The projected balance sheet of your rheumatology practice
The balance sheet for a rheumatology practice is a financial document that provides a snapshot of your business’s financial health at a given point in time.
It shows three main components: assets, liabilities and equity:
- Assets: are resources owned by the business, such as cash, equipment, and accounts receivable (money owed by clients).
- Liabilities: are debts owed to creditors and other entities, such as accounts payable (money owed to suppliers) and loans.
- Equity: includes the sums invested by the shareholders or business owners and the cumulative profits and losses of the business to date (called retained earnings). It is a proxy for the value of the owner's stake in the business.
Examining the balance sheet is important for lenders, investors, or other stakeholders who are interested in assessing your rheumatology practice's liquidity and solvency:
- Liquidity: assesses whether or not your business has sufficient cash and short-term assets to honour its liabilities due over the next 12 months. It is a short-term focus.
- Solvency: assesses whether or not your business has the capacity to repay its debt over the medium-term.
Looking at the balance sheet can also provide insights into your rheumatology practice's investment and financing policies.
In particular, stakeholders can compare the value of equity to the value of the outstanding financial debt to assess how the business is funded and what level of financial risk has been taken by the owners (financial debt is riskier because it has to be repaid, while equity doesn't need to be repaid).
The cash flow forecast
As we've seen earlier in this guide, monitoring future cash flows is the key to success and the only way of ensuring that your rheumatology practice has enough cash to operate.
As you can expect showing future cash flows is the main role of the cash flow forecast in your rheumatology practice business plan.
It is best practice to organise the cash flow statement by nature in order to show the cash impact of the following areas:
- Cash flow generated from operations: the operating cash flow shows how much cash is generated or consumed by the business's commercial activities
- Cash flow from investing activities: the investing cash flow shows how much cash is being invested in capital expenditure (equipment, real estate, etc.) either to maintain the business's equipment or to expand its capabilities
- Cash flow from financing activities: the financing cash flow shows how much cash is raised or distributed to financiers
Looking at the cash flow forecast helps you to make sure that your business has enough cash to keep running, and can help you anticipate potential cash shortfalls.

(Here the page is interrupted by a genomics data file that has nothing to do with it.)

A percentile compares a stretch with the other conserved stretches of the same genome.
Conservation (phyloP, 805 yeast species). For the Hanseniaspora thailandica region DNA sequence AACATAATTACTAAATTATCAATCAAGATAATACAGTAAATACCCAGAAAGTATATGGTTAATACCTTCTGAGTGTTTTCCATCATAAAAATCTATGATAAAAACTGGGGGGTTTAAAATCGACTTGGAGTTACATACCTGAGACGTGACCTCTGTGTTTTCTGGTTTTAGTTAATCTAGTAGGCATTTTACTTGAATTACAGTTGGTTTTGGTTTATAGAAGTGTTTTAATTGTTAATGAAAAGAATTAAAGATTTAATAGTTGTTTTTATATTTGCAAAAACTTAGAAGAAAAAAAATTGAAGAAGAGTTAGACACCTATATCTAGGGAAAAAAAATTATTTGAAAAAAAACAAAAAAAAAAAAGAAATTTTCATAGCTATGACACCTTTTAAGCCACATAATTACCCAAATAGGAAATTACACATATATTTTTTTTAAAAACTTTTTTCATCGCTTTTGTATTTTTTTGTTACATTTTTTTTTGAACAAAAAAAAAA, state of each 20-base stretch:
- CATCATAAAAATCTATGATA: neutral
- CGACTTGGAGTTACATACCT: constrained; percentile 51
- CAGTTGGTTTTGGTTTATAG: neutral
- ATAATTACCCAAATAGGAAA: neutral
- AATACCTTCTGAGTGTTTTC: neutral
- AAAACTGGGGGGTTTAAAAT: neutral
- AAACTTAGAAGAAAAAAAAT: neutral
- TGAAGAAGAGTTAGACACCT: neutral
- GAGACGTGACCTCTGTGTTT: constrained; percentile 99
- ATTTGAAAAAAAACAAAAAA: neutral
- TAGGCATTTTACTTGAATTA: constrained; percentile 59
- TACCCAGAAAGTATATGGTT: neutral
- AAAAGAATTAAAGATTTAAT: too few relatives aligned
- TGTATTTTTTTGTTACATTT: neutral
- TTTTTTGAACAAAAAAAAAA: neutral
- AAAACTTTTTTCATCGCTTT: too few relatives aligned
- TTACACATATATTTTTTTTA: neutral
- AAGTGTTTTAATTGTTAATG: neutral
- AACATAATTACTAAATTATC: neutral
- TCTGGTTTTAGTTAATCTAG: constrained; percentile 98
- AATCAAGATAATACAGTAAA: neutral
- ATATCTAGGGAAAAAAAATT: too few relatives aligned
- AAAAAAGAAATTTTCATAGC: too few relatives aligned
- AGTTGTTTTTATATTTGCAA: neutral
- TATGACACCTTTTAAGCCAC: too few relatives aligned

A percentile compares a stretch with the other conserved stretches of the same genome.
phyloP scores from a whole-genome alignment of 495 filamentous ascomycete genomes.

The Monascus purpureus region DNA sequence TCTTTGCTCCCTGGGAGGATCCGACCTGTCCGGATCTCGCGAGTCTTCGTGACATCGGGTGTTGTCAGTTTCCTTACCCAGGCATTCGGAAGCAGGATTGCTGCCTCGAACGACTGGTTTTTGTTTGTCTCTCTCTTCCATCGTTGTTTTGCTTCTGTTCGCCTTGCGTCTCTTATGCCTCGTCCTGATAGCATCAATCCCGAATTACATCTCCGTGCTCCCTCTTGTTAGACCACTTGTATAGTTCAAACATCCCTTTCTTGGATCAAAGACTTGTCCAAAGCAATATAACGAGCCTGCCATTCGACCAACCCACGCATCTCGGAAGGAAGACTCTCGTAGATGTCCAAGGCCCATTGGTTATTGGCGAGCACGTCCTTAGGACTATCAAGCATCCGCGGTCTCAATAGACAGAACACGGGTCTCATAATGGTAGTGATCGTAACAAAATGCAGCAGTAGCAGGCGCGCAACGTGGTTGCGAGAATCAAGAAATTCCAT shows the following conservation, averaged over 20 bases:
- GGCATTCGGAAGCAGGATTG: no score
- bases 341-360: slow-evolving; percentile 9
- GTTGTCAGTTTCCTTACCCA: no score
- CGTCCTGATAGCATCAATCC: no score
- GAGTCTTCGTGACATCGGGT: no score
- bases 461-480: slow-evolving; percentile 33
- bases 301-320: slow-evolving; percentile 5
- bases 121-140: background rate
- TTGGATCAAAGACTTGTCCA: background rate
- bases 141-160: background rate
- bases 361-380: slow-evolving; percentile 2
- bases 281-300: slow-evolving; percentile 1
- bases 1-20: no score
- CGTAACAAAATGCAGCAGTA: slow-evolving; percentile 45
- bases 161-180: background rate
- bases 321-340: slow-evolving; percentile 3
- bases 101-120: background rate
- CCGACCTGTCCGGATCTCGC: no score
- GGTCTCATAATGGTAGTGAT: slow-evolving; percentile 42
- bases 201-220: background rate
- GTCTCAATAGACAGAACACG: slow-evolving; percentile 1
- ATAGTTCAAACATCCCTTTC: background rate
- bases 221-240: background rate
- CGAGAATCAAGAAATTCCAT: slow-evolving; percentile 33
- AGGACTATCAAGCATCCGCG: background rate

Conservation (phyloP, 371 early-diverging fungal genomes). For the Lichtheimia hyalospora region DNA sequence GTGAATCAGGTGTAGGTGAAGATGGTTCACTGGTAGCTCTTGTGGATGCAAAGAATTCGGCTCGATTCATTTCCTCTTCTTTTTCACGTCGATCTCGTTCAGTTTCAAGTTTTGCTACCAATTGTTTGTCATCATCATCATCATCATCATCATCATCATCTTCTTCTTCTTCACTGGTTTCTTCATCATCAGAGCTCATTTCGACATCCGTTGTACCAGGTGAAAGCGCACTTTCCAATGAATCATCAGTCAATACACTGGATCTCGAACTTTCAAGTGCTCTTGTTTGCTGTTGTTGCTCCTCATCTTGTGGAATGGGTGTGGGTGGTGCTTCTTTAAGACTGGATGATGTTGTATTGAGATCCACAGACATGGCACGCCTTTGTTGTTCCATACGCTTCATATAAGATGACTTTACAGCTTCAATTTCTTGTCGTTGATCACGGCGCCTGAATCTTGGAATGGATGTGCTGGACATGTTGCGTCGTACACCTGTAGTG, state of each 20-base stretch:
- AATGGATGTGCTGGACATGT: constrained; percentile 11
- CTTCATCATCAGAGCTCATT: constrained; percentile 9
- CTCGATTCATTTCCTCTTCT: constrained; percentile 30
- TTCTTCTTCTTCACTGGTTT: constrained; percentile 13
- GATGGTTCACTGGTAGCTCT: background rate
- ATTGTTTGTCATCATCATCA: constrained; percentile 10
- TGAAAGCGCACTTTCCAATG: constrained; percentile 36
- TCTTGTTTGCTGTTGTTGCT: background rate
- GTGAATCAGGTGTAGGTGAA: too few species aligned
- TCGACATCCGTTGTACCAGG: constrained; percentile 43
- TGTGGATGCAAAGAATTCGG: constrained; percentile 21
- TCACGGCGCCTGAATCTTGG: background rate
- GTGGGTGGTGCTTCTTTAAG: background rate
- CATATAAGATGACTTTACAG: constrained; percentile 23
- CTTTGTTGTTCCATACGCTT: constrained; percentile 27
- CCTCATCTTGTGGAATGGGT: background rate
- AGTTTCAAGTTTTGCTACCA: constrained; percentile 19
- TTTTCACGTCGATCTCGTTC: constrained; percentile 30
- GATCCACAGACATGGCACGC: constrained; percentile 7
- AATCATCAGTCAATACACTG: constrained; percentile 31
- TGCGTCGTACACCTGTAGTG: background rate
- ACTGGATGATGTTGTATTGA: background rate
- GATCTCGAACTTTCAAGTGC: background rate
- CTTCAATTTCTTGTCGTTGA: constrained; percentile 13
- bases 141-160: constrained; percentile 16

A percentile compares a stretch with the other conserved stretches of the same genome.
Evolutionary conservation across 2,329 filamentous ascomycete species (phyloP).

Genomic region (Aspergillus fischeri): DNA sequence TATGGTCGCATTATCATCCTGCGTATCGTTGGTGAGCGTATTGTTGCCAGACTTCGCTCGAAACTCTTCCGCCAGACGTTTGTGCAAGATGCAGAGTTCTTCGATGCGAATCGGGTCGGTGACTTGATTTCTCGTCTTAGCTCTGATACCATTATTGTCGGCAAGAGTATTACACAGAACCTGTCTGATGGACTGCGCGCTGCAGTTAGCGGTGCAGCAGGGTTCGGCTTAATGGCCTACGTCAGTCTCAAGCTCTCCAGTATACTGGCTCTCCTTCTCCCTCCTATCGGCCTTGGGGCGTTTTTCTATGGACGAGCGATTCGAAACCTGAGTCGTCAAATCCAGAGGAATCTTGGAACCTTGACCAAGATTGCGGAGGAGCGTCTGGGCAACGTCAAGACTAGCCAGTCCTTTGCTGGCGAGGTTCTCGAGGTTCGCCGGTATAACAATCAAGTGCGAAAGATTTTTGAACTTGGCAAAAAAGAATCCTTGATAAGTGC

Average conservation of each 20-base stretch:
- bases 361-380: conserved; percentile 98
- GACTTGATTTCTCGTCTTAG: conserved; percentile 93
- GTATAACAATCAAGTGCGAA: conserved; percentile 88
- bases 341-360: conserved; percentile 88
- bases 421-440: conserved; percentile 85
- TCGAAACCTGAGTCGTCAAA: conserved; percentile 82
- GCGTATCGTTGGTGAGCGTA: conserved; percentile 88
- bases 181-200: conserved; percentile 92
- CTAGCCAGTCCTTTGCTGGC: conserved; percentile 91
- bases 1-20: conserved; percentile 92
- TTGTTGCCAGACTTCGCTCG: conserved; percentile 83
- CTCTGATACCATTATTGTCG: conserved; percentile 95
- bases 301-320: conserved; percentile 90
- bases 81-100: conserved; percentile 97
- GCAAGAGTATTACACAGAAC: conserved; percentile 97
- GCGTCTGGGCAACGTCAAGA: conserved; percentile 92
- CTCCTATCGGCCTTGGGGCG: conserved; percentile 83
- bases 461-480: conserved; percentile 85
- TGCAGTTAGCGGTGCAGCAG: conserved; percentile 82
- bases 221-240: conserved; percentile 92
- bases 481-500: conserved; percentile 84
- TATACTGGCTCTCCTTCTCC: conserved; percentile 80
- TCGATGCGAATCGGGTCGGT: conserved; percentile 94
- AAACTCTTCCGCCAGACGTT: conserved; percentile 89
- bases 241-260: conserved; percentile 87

Your rheumatology practice business plan will normally include both yearly and monthly cash flow forecasts so that the readers can view the impact of seasonality on your business cash position and generation.
The initial financing plan
The initial financing plan - also called a sources and uses table - is an important tool when starting a rheumatology practice.
It shows where the money needed to set up the business will come from (sources) and how it will be allocated (uses).
Having this table helps understand what costs are involved in setting up the rheumatology practice, how the risks are distributed between the shareholders and the lenders, and what will be the starting cash position (which needs to be sufficient to sustain operations until the business breaks even).
Now that the financial forecast of a rheumatology practice business plan is understood, let's focus on what goes into the written part of the plan.
The written part of a rheumatology practice business plan
The written part of the business plan is where you will explain what your business does and how it operates, what your target market is, whom you compete against, and what strategy you will put in place to seize the commercial opportunity you've identified.
Having this context is key for the reader to form a view on whether or not they believe that your plan is achievable and the numbers in your forecast realistic.
The written part of a rheumatology practice business plan is composed of 7 main sections:
- The executive summary
- The presentation of the company
- The products and services
- The market analysis
- The strategy
- The operations
- The financial plan
Let's go through the content of each section in more detail!
1. The executive summary
The executive summary, the first section of your rheumatology practice's business plan, serves as an inviting snapshot of your entire plan, leaving readers eager to know more about your business.